Cholera: 7 things you should know
1. Cholera is a life-threatening infectious disease spread by the bacterium Vibrio cholerae. It is usually caused by eating food or drinking water that has been contaminated by feces from an infected person. Common sources of contamination include raw vegetables or fish, unwashed fruit, local water supplies and street food. Cholera can also be transmitted by direct person-to-person contact.
2. Each year, as many as 4 million people become infected with cholera. The majority of cases occur in the developing world, including Africa and south Asia. Between 21,000 and 143,000 people die each year from cholera, according to the World Health Organization (WHO). In 2016, 38 countries were affected by cholera outbreaks.
3. Cholera spreads most easily in crowded places where hygiene and sanitation conditions are poor, and access to clean water and toilets is limited. This includes camps for refugees and internally displaced people, informal settlements and peri-urban slum areas, which lack basic infrastructure.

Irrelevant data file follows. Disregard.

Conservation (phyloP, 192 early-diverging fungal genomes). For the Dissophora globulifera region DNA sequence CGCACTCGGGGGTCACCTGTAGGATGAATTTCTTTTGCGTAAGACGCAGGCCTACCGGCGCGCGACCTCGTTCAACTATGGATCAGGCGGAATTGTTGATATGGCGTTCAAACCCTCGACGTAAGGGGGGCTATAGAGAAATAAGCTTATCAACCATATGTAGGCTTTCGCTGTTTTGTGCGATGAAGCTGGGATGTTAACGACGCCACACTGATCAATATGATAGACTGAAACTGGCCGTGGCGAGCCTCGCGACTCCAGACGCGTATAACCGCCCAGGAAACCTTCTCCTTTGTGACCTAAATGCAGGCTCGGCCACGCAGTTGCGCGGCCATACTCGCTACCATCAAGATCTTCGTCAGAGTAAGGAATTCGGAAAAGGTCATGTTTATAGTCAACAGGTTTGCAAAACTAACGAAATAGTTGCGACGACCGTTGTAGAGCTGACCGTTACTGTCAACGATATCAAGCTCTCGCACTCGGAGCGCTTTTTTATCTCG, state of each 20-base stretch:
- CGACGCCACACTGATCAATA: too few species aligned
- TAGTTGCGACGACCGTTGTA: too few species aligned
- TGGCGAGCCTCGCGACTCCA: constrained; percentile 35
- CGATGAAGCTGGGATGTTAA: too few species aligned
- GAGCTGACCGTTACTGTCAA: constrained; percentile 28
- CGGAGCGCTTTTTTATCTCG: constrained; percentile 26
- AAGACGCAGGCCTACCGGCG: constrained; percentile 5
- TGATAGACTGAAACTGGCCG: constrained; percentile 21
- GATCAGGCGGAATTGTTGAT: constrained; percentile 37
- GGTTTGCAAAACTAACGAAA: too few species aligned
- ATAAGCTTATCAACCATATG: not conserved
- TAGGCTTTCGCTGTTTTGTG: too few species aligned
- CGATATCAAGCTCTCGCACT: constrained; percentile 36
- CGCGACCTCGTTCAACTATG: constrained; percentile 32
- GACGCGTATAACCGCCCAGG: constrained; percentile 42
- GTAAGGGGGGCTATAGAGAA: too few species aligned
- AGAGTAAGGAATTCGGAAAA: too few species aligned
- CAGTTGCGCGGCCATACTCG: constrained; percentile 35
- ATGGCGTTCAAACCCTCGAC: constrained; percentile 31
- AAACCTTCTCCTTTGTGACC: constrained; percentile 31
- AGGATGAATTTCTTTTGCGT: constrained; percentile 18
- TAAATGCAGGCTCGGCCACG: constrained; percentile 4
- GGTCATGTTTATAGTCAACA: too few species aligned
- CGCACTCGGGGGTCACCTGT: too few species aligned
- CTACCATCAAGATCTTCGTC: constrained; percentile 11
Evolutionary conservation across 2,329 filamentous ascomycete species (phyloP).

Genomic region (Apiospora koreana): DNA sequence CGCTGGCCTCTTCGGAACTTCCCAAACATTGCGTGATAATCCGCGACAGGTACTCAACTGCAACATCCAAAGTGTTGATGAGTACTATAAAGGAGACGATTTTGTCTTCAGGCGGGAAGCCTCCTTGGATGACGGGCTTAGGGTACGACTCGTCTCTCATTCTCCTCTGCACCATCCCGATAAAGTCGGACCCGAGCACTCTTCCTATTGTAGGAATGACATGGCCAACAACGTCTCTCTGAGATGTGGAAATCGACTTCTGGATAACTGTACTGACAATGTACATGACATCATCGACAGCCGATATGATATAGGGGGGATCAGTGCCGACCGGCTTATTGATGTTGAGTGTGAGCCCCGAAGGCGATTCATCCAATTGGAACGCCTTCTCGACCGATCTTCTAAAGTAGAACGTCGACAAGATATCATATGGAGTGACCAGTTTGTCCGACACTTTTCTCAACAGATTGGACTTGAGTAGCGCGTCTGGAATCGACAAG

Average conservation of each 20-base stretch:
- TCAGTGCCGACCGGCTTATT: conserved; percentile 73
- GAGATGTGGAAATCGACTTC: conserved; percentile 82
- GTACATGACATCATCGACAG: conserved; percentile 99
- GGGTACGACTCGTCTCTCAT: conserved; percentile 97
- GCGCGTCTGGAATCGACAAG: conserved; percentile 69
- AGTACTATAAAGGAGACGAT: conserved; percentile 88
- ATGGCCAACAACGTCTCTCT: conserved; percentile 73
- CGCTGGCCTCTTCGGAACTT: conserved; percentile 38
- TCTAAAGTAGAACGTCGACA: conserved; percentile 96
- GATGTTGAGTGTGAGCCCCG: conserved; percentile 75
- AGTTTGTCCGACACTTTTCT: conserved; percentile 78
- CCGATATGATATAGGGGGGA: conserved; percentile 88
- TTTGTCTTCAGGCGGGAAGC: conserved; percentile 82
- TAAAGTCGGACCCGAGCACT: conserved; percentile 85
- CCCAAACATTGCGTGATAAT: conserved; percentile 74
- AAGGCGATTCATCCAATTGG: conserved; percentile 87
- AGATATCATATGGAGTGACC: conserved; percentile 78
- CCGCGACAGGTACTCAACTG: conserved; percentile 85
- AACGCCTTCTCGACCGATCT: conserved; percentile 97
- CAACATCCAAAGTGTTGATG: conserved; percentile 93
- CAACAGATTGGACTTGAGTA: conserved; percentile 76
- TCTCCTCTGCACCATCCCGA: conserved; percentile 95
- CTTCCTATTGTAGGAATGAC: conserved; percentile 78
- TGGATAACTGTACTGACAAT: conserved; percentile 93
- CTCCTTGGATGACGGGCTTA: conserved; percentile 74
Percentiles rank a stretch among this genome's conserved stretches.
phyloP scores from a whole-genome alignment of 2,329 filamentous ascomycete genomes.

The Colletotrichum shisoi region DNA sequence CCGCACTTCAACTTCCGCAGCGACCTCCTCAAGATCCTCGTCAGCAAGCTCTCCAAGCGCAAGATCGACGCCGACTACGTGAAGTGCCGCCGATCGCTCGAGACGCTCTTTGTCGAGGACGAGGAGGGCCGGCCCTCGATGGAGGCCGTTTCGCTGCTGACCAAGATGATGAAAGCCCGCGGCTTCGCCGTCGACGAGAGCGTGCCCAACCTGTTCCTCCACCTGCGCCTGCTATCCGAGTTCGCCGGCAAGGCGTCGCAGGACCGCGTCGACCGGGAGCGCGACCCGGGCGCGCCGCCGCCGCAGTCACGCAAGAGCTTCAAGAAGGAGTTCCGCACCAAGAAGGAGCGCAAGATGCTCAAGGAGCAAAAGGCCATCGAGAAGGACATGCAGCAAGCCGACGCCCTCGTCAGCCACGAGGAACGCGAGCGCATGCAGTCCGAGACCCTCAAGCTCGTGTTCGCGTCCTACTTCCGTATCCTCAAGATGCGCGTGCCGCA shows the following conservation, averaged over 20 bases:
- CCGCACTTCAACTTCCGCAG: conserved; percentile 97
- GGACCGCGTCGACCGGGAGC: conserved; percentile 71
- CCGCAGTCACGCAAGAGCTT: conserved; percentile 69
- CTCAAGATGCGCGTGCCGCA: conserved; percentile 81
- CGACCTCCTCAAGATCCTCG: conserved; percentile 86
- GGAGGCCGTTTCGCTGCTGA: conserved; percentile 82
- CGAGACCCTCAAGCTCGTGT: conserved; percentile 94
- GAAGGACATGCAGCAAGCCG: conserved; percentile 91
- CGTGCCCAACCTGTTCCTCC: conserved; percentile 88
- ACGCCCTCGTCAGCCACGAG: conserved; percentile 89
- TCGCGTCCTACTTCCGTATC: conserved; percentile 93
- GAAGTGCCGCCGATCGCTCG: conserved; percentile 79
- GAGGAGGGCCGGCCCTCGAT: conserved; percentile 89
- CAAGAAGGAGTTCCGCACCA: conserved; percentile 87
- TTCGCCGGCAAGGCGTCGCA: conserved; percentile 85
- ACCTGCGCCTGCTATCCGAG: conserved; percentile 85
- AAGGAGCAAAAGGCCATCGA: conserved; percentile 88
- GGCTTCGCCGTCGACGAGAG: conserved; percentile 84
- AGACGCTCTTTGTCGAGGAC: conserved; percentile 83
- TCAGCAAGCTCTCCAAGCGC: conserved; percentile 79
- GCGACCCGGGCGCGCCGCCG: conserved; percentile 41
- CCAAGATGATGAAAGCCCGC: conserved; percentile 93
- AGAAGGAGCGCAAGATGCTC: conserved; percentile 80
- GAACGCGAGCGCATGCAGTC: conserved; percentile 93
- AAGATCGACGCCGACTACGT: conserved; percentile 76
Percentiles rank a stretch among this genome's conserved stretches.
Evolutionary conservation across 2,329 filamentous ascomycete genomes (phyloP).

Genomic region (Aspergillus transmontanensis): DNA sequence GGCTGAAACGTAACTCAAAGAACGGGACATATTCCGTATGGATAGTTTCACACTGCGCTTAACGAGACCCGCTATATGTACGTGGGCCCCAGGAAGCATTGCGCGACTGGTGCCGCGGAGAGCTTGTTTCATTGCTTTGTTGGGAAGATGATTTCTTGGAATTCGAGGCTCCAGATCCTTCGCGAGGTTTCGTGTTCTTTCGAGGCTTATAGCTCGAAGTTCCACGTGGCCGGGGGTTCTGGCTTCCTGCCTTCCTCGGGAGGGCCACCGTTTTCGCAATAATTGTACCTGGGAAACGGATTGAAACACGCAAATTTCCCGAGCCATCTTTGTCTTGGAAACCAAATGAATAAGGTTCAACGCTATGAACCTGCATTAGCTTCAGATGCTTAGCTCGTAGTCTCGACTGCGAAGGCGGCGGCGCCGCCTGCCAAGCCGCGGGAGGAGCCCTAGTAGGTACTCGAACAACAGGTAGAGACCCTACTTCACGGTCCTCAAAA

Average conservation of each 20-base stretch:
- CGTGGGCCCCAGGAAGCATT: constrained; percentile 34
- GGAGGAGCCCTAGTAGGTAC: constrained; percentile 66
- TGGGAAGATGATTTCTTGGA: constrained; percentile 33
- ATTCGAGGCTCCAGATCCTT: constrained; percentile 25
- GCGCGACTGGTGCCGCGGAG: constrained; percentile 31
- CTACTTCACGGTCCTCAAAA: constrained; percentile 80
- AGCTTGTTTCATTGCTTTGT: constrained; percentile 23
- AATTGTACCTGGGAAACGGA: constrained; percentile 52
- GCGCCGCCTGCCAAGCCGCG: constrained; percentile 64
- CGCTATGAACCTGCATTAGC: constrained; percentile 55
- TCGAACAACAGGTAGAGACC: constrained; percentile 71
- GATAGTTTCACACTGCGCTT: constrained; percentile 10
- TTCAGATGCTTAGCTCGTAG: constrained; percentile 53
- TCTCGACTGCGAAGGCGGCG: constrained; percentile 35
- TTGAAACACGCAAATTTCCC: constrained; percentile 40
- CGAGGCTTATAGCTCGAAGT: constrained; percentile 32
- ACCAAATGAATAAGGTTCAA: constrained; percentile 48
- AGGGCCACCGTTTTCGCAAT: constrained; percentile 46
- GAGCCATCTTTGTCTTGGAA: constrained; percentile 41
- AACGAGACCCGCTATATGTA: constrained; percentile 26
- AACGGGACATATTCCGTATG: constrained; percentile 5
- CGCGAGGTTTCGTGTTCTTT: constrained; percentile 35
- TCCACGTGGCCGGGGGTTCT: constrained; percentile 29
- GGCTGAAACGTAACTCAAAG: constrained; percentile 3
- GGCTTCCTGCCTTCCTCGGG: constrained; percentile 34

4. Symptoms can vary, but often include nausea, severe acute watery diarrhea and vomiting. Other symptoms include low blood pressure, electrolyte loss, muscle cramps and accelerated heart rate. Initial symptoms can appear within as little as 12 hours hours or as much as five days after the infection. Most people experience only mild symptoms, but can potentially infect others. Other people quickly become severely dehydrated, losing as many as 15 liters of water per day.
5. Most cholera cases can be treated with oral rehydration salts (ORS). A packet of ORS, which is a salt-sugar-based mixture, is diluted in one liter of purified water and ingested up to 6 times per day (for an adult). Such treatment can often be continued from home and does not require hospitalization.
6. In severe cases, without proper treatment, cholera can quickly lead to shock and can kill a patient within hours. In these cases, patients may require rapid treatment with intravenous solutions to replace lost fluids and antibiotics.
7. The best means of preventing cholera is by providing safe drinking water, and improving hygiene and sanitation conditions. This includes: washing your hands often with soap and clean water, cleaning and cooking food well, and using a latrine or toilet. While oral vaccines do exist, the WHO does not recommend the mass administration of the vaccine, as it is only effective in 50% of patients and lasts just a few months.
Cover photo by: Fati Abubakar / ALIMA